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To cap first year, Expanded Success Initiative convenes teens

At the year-end summit today of a city program to boost achievement among male students of color, inspirational speakers were only the opening act.

The Expanded Success Initiative Leadership Summit brought together about 400 ninth-graders from the 40 schools participating in the Expanded Success Initiative, a year-old program to direct new resources to schools with a strong record of preparing black and Latino male students for college. ESI is the main school program of the citywide Young Men’s Initiative to improve outcomes for black and Latino young men.

While the morning kicked off with a series of inspirational speakers, introduced by students from the Channel View School for Research, the bulk of the program was made up of workshops led by students.

The workshops dealt with law enforcement, political power, gender, economic issues, and culture. Most were run by students from the Performing Arts and Technology High School in Brooklyn, according to Charisse Taylor, ESI’s assistant director.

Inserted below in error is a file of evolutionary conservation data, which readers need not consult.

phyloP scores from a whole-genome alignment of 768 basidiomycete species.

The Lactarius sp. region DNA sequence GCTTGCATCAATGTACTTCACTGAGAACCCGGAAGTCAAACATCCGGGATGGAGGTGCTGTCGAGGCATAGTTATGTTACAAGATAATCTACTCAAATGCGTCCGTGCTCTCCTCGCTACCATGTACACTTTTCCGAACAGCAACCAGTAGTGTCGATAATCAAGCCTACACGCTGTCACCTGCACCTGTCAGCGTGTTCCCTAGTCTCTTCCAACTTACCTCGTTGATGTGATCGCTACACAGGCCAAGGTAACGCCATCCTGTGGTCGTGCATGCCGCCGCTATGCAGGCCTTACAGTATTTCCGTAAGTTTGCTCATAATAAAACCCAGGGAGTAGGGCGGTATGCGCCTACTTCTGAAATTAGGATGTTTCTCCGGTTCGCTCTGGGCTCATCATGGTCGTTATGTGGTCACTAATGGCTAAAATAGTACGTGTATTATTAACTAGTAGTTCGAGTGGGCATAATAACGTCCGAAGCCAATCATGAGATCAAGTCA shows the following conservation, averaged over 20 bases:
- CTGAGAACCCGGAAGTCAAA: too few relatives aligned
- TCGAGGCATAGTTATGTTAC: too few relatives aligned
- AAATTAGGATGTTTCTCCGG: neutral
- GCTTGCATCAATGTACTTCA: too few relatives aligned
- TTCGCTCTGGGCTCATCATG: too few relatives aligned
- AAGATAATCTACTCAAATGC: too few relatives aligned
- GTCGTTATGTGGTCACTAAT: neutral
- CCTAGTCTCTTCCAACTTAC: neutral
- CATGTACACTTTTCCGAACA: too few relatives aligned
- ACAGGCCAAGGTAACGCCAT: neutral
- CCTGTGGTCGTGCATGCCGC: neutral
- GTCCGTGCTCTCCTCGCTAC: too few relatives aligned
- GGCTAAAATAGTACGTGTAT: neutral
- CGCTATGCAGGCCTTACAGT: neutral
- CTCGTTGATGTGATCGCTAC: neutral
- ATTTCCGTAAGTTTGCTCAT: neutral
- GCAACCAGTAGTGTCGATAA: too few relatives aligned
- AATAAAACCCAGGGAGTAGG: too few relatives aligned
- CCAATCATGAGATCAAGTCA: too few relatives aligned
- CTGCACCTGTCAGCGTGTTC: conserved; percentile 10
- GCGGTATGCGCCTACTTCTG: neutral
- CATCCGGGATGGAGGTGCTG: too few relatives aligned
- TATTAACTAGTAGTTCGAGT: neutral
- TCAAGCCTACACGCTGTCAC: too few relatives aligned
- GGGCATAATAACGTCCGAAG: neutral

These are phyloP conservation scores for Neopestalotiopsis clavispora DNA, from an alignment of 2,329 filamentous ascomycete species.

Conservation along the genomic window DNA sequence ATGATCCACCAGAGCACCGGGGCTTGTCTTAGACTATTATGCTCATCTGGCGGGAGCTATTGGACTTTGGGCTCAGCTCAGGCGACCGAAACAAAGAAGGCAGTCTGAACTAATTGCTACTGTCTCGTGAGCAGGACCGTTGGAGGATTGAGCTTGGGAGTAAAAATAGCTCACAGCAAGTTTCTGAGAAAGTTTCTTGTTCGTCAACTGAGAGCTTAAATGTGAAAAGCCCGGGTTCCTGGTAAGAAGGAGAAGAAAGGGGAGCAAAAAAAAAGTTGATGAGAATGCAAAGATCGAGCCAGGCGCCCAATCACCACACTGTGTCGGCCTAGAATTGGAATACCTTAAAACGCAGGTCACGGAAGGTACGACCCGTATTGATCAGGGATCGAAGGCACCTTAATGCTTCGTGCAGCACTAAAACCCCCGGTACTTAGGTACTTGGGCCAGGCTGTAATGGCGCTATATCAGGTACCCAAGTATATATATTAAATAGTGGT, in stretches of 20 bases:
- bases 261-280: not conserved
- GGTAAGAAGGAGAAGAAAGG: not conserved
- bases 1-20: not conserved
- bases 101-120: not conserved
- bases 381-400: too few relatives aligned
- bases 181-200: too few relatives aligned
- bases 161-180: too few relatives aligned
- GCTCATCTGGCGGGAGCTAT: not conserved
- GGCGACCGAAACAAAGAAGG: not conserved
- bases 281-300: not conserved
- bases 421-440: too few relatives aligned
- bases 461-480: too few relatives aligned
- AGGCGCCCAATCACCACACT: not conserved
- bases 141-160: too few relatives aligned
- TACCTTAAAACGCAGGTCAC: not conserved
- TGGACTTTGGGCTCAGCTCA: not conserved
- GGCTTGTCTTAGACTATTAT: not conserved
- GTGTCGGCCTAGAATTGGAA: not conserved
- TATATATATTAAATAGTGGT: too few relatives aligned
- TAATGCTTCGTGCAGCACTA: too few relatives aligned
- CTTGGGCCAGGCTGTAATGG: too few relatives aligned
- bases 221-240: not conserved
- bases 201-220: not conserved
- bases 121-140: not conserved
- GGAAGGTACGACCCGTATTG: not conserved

Paul Forbes, ESI’s director, told the students the summit was a deliberate effort to correct a common form of short-sightedness that adults can demonstrate.

“Often times we forget or neglect to think about what you, the student, want to see in terms of programs and opportunities,” he said.

A Bard College-bound senior from Thurgood Marshall Academy, Dariel Vasquez, bookended his speech, about making the right choices, with a powerful spoken word poem that began, “Sometimes I feel like picking up my pen is my only escape.”

Vasquez said the summit would play a significant role because it facilitated personal relationships like those that helped him succeed in school despite living in poverty and having a disabled mother. A turning point in his life, he said, was when a teacher pulled him aside to recruit him to participate in Brothers On a New Direction, a peer mediation student group for male students at his school.

“You can’t just start up a program and expect young men of color to walk in,” Vasquez said. “They need to be exposed to the options.”

This story has been corrected to reflect the correct name of the organization with which Dariel Vasquez is involved.